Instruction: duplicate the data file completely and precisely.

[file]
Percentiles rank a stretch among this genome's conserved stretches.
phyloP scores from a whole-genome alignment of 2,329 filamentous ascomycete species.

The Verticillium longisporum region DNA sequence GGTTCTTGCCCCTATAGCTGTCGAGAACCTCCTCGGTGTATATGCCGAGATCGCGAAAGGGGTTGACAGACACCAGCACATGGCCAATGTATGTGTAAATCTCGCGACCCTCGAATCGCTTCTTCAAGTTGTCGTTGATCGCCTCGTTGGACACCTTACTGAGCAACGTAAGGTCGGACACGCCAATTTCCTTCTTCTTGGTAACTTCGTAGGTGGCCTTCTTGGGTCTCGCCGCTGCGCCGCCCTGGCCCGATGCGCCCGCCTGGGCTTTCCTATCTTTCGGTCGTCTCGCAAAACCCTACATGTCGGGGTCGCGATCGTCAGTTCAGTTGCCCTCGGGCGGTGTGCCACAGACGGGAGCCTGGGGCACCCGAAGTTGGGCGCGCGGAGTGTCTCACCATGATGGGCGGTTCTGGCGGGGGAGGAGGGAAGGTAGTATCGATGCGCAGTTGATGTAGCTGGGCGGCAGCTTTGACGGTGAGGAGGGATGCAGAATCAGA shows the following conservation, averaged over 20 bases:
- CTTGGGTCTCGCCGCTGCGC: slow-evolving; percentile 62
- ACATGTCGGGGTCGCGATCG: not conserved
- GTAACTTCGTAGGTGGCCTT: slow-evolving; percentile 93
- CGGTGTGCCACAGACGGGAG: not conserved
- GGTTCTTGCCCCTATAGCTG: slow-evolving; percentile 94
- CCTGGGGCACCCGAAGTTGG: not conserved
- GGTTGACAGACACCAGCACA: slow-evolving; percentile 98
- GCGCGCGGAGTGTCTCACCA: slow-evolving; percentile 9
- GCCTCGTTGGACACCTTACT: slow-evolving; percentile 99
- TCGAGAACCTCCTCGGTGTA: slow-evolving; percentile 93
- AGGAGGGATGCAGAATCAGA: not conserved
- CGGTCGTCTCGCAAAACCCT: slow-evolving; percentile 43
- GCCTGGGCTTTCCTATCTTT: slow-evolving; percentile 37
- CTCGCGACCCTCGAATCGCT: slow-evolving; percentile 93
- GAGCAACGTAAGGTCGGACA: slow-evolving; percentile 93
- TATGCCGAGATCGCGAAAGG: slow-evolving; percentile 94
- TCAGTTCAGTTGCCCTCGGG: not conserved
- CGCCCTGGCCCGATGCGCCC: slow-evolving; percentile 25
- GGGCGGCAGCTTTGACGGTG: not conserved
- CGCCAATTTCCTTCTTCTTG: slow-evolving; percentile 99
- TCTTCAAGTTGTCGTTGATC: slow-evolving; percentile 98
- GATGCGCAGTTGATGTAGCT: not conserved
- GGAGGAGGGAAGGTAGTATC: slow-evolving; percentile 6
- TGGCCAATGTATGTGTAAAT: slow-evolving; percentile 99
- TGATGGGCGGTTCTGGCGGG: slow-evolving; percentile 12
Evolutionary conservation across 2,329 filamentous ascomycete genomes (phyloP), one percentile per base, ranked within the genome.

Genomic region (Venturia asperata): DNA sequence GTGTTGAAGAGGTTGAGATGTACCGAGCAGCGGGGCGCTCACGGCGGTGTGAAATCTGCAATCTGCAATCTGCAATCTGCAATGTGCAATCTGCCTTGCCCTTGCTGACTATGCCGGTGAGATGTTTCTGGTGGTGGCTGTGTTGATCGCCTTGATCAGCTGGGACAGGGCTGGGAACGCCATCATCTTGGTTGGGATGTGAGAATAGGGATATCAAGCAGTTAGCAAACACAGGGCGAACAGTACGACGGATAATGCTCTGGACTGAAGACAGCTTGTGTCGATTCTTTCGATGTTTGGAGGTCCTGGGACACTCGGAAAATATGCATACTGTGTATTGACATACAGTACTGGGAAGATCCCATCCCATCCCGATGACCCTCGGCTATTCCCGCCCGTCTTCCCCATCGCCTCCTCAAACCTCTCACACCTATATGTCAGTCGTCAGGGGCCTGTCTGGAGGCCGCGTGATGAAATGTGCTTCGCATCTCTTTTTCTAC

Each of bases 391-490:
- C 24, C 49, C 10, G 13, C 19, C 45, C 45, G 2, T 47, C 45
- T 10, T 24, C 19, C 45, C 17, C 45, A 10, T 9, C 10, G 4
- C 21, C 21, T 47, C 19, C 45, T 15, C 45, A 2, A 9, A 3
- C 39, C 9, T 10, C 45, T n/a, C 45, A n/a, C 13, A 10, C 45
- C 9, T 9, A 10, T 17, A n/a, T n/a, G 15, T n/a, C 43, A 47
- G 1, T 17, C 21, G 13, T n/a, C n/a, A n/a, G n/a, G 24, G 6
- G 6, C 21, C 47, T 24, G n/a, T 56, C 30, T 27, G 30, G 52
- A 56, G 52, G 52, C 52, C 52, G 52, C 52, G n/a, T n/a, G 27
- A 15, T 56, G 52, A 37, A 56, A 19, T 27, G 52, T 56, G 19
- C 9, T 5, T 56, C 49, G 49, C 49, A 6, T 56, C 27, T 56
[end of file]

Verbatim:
Percentiles rank a stretch among this genome's conserved stretches.
phyloP scores from a whole-genome alignment of 2,329 filamentous ascomycete species.

The Verticillium longisporum region DNA sequence GGTTCTTGCCCCTATAGCTGTCGAGAACCTCCTCGGTGTATATGCCGAGATCGCGAAAGGGGTTGACAGACACCAGCACATGGCCAATGTATGTGTAAATCTCGCGACCCTCGAATCGCTTCTTCAAGTTGTCGTTGATCGCCTCGTTGGACACCTTACTGAGCAACGTAAGGTCGGACACGCCAATTTCCTTCTTCTTGGTAACTTCGTAGGTGGCCTTCTTGGGTCTCGCCGCTGCGCCGCCCTGGCCCGATGCGCCCGCCTGGGCTTTCCTATCTTTCGGTCGTCTCGCAAAACCCTACATGTCGGGGTCGCGATCGTCAGTTCAGTTGCCCTCGGGCGGTGTGCCACAGACGGGAGCCTGGGGCACCCGAAGTTGGGCGCGCGGAGTGTCTCACCATGATGGGCGGTTCTGGCGGGGGAGGAGGGAAGGTAGTATCGATGCGCAGTTGATGTAGCTGGGCGGCAGCTTTGACGGTGAGGAGGGATGCAGAATCAGA shows the following conservation, averaged over 20 bases:
- CTTGGGTCTCGCCGCTGCGC: slow-evolving; percentile 62
- ACATGTCGGGGTCGCGATCG: not conserved
- GTAACTTCGTAGGTGGCCTT: slow-evolving; percentile 93
- CGGTGTGCCACAGACGGGAG: not conserved
- GGTTCTTGCCCCTATAGCTG: slow-evolving; percentile 94
- CCTGGGGCACCCGAAGTTGG: not conserved
- GGTTGACAGACACCAGCACA: slow-evolving; percentile 98
- GCGCGCGGAGTGTCTCACCA: slow-evolving; percentile 9
- GCCTCGTTGGACACCTTACT: slow-evolving; percentile 99
- TCGAGAACCTCCTCGGTGTA: slow-evolving; percentile 93
- AGGAGGGATGCAGAATCAGA: not conserved
- CGGTCGTCTCGCAAAACCCT: slow-evolving; percentile 43
- GCCTGGGCTTTCCTATCTTT: slow-evolving; percentile 37
- CTCGCGACCCTCGAATCGCT: slow-evolving; percentile 93
- GAGCAACGTAAGGTCGGACA: slow-evolving; percentile 93
- TATGCCGAGATCGCGAAAGG: slow-evolving; percentile 94
- TCAGTTCAGTTGCCCTCGGG: not conserved
- CGCCCTGGCCCGATGCGCCC: slow-evolving; percentile 25
- GGGCGGCAGCTTTGACGGTG: not conserved
- CGCCAATTTCCTTCTTCTTG: slow-evolving; percentile 99
- TCTTCAAGTTGTCGTTGATC: slow-evolving; percentile 98
- GATGCGCAGTTGATGTAGCT: not conserved
- GGAGGAGGGAAGGTAGTATC: slow-evolving; percentile 6
- TGGCCAATGTATGTGTAAAT: slow-evolving; percentile 99
- TGATGGGCGGTTCTGGCGGG: slow-evolving; percentile 12
Evolutionary conservation across 2,329 filamentous ascomycete genomes (phyloP), one percentile per base, ranked within the genome.

Genomic region (Venturia asperata): DNA sequence GTGTTGAAGAGGTTGAGATGTACCGAGCAGCGGGGCGCTCACGGCGGTGTGAAATCTGCAATCTGCAATCTGCAATCTGCAATGTGCAATCTGCCTTGCCCTTGCTGACTATGCCGGTGAGATGTTTCTGGTGGTGGCTGTGTTGATCGCCTTGATCAGCTGGGACAGGGCTGGGAACGCCATCATCTTGGTTGGGATGTGAGAATAGGGATATCAAGCAGTTAGCAAACACAGGGCGAACAGTACGACGGATAATGCTCTGGACTGAAGACAGCTTGTGTCGATTCTTTCGATGTTTGGAGGTCCTGGGACACTCGGAAAATATGCATACTGTGTATTGACATACAGTACTGGGAAGATCCCATCCCATCCCGATGACCCTCGGCTATTCCCGCCCGTCTTCCCCATCGCCTCCTCAAACCTCTCACACCTATATGTCAGTCGTCAGGGGCCTGTCTGGAGGCCGCGTGATGAAATGTGCTTCGCATCTCTTTTTCTAC

Each of bases 391-490:
- C 24, C 49, C 10, G 13, C 19, C 45, C 45, G 2, T 47, C 45
- T 10, T 24, C 19, C 45, C 17, C 45, A 10, T 9, C 10, G 4
- C 21, C 21, T 47, C 19, C 45, T 15, C 45, A 2, A 9, A 3
- C 39, C 9, T 10, C 45, T n/a, C 45, A n/a, C 13, A 10, C 45
- C 9, T 9, A 10, T 17, A n/a, T n/a, G 15, T n/a, C 43, A 47
- G 1, T 17, C 21, G 13, T n/a, C n/a, A n/a, G n/a, G 24, G 6
- G 6, C 21, C 47, T 24, G n/a, T 56, C 30, T 27, G 30, G 52
- A 56, G 52, G 52, C 52, C 52, G 52, C 52, G n/a, T n/a, G 27
- A 15, T 56, G 52, A 37, A 56, A 19, T 27, G 52, T 56, G 19
- C 9, T 5, T 56, C 49, G 49, C 49, A 6, T 56, C 27, T 56